Ground Developments Ltd v FCC Construction SA & Others [2016] EWHC 1946 (TCC)

Mr Justice Fraser in the Technology and Construction Court (TCC) has delivered a detailed judgment summarising previous authorities on the enforcement of adjudicator’s decisions and reaffirming the TCC’s approach to enforcement.

The defences raised are now typical of adjudication enforcement proceedings and the case also contains the familiar scenario where parties are in dispute as to the existence and form of a contract and the impact that this has on the adjudicator’s jurisdiction.

Background

  • Ground Developments Ltd (GDL) tendered to perform works for a Joint Venture comprising the defendants (the JV) at the Mersey Gateway Project
  • GDL and JV exchanged correspondence with a view to entering into an NEC3 contract
  • The JV instructed GDL to start the works, but no contract was formed on the NEC3 terms
  • GDL started the works and by letter of 8 September 2015 notified the JV that it was acting on the terms of a letter dated 8 August 2015, the JV did not respond
  • The parties found themselves in dispute in relation to outstanding payments
  • GDL issued a Notice of Adjudication (the Notice) on 2 March 2016 and applied to the ICE for nomination of an adjudicator, the nomination form advised that the parties were in dispute as to the formation of the contract
  • The JV reserved its position throughout the adjudication and raised jurisdictional challenges, they also stated that the issues as to the contract would be better resolved in the Technology and Construction Court (the TCC), rather than through adjudication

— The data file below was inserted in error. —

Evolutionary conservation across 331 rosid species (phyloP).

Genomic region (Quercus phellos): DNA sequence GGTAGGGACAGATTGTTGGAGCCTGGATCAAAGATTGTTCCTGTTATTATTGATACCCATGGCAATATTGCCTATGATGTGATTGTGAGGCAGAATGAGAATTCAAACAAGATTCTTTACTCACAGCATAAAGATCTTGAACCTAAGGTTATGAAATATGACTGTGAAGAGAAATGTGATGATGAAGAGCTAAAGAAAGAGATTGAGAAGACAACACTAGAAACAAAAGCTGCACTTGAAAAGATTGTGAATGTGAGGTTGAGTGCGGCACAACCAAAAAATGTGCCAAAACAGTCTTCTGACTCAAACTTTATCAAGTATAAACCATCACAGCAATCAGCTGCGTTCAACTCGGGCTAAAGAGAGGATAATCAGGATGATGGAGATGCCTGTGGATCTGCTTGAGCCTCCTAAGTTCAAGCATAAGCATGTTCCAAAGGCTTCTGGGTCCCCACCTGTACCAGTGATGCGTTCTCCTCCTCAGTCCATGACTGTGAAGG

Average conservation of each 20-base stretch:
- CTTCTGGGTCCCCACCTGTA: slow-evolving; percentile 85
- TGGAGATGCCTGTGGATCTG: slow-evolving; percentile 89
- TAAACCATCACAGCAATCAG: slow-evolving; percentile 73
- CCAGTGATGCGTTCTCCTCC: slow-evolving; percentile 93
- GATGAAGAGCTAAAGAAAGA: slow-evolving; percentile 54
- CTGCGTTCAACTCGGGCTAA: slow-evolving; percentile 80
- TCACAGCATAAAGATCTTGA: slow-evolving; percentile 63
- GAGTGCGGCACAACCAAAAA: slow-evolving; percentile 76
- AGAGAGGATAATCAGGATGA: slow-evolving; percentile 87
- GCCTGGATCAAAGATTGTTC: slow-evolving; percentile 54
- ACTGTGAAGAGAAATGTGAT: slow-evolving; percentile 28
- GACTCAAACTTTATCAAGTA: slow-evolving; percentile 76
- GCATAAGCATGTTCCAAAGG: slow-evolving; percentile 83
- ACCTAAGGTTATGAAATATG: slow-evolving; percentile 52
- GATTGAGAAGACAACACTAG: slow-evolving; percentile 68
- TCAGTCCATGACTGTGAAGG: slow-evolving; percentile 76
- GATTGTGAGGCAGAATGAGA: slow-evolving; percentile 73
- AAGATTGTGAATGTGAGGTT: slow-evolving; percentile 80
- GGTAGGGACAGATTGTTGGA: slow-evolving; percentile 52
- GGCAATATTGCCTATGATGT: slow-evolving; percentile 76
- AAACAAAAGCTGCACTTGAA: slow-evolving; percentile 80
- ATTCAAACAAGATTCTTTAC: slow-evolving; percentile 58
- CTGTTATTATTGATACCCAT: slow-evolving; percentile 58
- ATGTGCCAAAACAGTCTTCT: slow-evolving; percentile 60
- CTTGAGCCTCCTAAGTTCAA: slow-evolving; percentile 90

• The adjudicator issued his decision on 22 April 2016 and found that the JV owed £207,000 to GDL
  • The JV did not pay the sums and GDL applied to the TCC to enforce the decision.

Enforcement

After reciting the facts, the judge criticised the approach of the JV for not stating its primary position as to whether there was, or was not, a contract in place. After encouragement, the JV clarified its position that there was a contract, but not on the terms that the adjudicator decided.

The judge also suggested that an appropriate course of action for the JV, given the position they adopted as to the contract, would have been to start proceedings in the TCC to determine the contract issue (which the JV had suggested might have been appropriate at the start of the adjudication). The JV’s argument that they needed GDL’s consent to do this was dismissed.

Mr Justice Fraser went on to address the seven defences to enforcement advanced by the JV.

Defence 1

The adjudicator decided a different dispute to the one referred.

The judge addressed this defence at length and summarised the position in light of the recent case law including MJ Harding Contractors v Paice and Springall [2015] EWCA Civ 1231 and Brown v Complete Building Solutions Ltd [2016] EWCA Civ 1 as guidance as to the scope and ambit of a dispute referred to adjudication.